This article talks about five ideas on how to use chemistry in cooking. Cooking itself is a series of chemical reactions and processes. The aroma of foods is nothing but the smell of volatile hydrocarbons. Here are a few instances where chemistry is used in cooking. Some of these instances are handed down from mothers and grandmothers and others are well publicized facts.
- While stir-frying greens, add a dash of sugar: Sugar preserves the bright green of the greens. It also helps retain the shape of vegetables as they are being cooked. Heat shrinks the plant cells, they start to leak and deform. Sugar acts as a glue that holds their cell walls intact, in turn keeping them crisp and in shape. Once again chemistry comes to rescue in cooking.
- Caramelizing fun: Creme brulee is far from a product of chemistry in cooking. It is, however, a highly chemical process where simple sugars in equal parts of water break down as heat is applied and form several interesting delicacies depending on time and temperature. Caramel candy is one good example.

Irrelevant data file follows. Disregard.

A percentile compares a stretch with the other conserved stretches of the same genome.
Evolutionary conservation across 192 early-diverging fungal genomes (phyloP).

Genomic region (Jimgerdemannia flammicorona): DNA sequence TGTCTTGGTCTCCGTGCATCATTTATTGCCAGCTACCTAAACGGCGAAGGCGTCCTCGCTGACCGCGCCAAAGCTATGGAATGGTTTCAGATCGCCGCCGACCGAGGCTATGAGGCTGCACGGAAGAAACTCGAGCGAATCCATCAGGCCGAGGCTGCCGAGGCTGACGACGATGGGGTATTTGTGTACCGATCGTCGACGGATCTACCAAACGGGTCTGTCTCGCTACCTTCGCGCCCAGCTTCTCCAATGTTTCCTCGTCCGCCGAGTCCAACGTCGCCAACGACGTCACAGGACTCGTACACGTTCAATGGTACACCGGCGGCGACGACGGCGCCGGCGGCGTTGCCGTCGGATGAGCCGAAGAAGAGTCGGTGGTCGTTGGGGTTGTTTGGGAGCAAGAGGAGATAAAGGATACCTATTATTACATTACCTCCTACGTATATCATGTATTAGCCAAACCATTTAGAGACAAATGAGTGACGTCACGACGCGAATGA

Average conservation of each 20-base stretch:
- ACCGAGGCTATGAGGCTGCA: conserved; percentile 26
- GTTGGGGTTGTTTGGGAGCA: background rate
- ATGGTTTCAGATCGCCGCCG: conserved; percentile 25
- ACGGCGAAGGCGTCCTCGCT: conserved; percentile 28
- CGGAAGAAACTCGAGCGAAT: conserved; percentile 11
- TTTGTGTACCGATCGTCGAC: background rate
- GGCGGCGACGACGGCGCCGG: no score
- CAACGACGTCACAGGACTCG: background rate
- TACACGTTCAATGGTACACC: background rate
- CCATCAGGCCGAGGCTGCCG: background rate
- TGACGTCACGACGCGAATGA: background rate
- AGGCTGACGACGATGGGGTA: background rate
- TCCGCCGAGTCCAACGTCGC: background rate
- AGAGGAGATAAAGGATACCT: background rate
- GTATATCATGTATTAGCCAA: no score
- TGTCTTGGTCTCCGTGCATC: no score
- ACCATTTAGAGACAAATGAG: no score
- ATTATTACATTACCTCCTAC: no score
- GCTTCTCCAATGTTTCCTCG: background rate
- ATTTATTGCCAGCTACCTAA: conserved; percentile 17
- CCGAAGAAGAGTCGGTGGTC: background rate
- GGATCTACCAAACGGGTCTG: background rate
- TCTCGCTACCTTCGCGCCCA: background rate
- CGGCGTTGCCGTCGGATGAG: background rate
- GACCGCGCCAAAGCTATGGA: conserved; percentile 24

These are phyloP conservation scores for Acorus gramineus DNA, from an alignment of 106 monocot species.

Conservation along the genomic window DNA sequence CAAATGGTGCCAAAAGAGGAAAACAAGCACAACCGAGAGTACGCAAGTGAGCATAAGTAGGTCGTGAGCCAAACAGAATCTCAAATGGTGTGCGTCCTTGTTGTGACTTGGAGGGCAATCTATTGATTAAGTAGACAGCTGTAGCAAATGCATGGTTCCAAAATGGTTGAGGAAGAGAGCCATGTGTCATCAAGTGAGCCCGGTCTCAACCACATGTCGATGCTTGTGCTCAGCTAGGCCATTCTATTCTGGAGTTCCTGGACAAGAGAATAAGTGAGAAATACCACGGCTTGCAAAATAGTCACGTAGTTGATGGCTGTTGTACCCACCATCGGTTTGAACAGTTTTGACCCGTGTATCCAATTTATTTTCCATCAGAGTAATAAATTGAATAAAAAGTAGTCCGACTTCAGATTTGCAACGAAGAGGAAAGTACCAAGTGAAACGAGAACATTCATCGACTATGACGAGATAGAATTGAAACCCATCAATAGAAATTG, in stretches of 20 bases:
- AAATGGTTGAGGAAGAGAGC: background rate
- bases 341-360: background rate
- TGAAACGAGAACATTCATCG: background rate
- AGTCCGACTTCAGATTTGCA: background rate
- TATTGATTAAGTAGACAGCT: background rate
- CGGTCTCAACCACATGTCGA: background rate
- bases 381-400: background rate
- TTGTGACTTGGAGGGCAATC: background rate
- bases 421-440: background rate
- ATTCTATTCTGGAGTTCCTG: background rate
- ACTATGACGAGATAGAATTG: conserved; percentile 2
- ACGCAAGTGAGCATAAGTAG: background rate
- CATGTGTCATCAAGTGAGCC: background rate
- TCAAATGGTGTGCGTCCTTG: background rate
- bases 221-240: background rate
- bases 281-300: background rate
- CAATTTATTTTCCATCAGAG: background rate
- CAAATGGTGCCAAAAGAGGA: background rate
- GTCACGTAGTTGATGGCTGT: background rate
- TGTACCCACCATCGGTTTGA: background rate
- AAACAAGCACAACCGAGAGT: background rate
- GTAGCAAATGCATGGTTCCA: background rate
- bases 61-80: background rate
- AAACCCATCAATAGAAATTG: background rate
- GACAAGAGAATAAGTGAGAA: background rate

- Boiled peas and soda: If you want your peas to look green and less wrinkled after they've been boiled, use the two chemistry techniques in your cooking: one, add a pinch of baking soda and two, use a couple of copper pennies while boiling. Adding a pinch of baking soda (sodium bicarbonate), which is a base, neutralizes some of the acids that are released in cooking, allowing the chlorophyll to retain its magnesium atoms, and resulting in greener peas! Adding the copper coins results in dissolution of copper atoms into the water which replace the magnesium atoms in the chlorophyll.
- Liquid nitrogen, solid ice cream: This experiment of chemistry in cooking involves pouring a bunch of liquid nitrogen into the liquid ice cream mix (sugar, heavy and light cream, flavors, etc.) which quickly absorbs the heat from the cream and evaporates, leaving a fluffy, but soft, ice cream.
- From milk to yogurt: The yummy yogurt actually comes from a not so pleasant fermentation process involving a culture bacteria called Lactobacillus. Milk is taken through a heating cycle to kill undesirable bacteria and then cooled so the added culture can survive and carry out the curdling process, which can take several hours depending on the temperature and the quality of culture. So the breakdown and conversion of milk protein is very much a chemical process in your cooking.
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